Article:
I belong to some very different sites and I enjoy all of them, sometimes my posts tend to overlap and oops sorry for that for those not interested, but that’s who I am. A compilation of different interests.

    I am more than just a Realtor therefore I have more to talk about than just RE. I’m a single mom too and I meet a lot of clients just by engaging in conversations that involve other single moms. I have as much in common with them as I do with other RE agents, if not more!

    Although I really enjoy RE forums I would be foolish to think that my purpose for being there is to solicit clients only, I’m there because I can get industry news, updates and highlights, all of which help to improve my business which hopefully in turn will increase my business.

    But I am so much more than that, as I hope we all are. SM should not only be about soliciting business it should first and foremost be about expressing who you are and what you believe in, the business will follow.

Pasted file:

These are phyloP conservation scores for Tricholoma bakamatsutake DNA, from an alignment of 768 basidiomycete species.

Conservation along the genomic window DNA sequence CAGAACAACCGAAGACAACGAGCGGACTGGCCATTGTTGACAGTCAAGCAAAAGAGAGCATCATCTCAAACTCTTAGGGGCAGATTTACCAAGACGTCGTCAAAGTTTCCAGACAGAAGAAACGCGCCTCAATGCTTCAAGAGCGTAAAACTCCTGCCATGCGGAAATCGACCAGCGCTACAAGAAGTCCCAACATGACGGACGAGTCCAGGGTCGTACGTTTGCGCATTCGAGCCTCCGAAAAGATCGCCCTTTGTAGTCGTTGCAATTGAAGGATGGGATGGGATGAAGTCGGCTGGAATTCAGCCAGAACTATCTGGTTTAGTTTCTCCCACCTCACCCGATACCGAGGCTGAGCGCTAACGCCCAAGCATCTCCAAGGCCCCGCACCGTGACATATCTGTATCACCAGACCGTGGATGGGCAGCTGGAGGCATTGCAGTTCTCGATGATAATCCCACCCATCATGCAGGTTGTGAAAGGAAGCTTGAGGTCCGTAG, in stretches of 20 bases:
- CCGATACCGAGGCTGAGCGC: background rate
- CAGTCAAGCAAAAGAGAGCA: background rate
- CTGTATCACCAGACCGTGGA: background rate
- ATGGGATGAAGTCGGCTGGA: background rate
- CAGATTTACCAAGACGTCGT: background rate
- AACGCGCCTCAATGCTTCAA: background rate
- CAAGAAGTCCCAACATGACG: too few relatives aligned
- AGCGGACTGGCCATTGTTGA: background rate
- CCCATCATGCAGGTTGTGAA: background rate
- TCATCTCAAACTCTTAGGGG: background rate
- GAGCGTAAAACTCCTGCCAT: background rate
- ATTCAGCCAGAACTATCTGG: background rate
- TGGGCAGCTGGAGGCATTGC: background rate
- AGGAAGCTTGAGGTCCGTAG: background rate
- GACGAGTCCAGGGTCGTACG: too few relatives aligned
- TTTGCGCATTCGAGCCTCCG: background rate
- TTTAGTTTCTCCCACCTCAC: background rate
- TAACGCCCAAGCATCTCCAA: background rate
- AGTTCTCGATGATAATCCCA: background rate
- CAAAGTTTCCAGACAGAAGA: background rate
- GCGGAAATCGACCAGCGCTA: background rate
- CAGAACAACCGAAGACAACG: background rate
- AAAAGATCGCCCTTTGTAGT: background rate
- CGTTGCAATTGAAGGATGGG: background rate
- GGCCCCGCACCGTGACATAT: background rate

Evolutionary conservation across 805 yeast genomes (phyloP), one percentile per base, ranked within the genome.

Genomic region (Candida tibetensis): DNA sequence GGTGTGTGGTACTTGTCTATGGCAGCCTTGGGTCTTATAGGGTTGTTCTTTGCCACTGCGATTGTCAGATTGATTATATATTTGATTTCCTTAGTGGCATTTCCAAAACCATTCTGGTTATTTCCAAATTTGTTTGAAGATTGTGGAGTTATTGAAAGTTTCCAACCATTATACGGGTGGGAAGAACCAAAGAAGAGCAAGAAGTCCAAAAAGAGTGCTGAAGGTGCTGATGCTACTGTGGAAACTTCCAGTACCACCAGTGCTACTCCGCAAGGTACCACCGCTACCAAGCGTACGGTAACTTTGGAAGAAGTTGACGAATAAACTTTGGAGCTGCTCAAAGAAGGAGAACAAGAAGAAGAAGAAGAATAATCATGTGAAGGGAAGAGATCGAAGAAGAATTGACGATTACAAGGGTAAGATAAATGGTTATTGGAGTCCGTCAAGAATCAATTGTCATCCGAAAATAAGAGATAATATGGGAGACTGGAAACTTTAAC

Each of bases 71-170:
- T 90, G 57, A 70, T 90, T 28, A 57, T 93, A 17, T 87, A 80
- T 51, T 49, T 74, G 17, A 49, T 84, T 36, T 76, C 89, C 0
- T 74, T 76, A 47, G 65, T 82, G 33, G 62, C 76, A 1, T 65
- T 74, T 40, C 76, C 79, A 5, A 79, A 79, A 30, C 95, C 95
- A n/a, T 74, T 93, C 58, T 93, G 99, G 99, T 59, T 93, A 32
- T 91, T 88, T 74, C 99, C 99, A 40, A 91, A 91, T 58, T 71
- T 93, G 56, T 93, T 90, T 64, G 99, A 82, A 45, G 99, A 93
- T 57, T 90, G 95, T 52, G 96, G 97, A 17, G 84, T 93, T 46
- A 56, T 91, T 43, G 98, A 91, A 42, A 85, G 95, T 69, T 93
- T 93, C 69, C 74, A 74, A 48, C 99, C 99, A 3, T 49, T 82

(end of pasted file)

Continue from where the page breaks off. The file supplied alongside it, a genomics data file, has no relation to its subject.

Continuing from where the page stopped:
I could go on and on but I have a question!

    Anyone reading this post need a Realtor?

    I didn’t think so……

    See my point!

  8. Ines Hegedus-Garcia

    September 25, 2009 at 5:06 pm

    @missycaulk – What a cool post – so many people miss the opportunity to join “groups” of like minded individuals and you are right, it’s not only about real estate for God’s sake!

  9. Jeffrey Douglass

    September 25, 2009 at 5:21 pm

    Missy, Such great advice with such a wide world out there to follow outside our industry. You have inspired me to do a better job searching that out – thanks for thinking outside “real estate”.

  10. MIssy Caulk

    September 25, 2009 at 5:37 pm

    J G, good point! Don’t need one right now, but when I do need to refer it is to those I have spoken to and got to know on RE networking sites.

    As the saying goes, people like to do business with those that are like them and they trust.

  11. MIssy Caulk

    September 25, 2009 at 5:40 pm

    Ines, I am sure when you and Rick get together with your Mojitos groups it has nothing to do with RE which proves the point. Hey you even got me to drink a few and take a few shots for your groups.

  12. Missy Caulk

    September 25, 2009 at 5:44 pm

    Jeffrey, glad it inspired you, I have had fun meeting people in different places. Sometimes too much!!

  13. Ines Hegedus-Garcia

    September 25, 2009 at 5:58 pm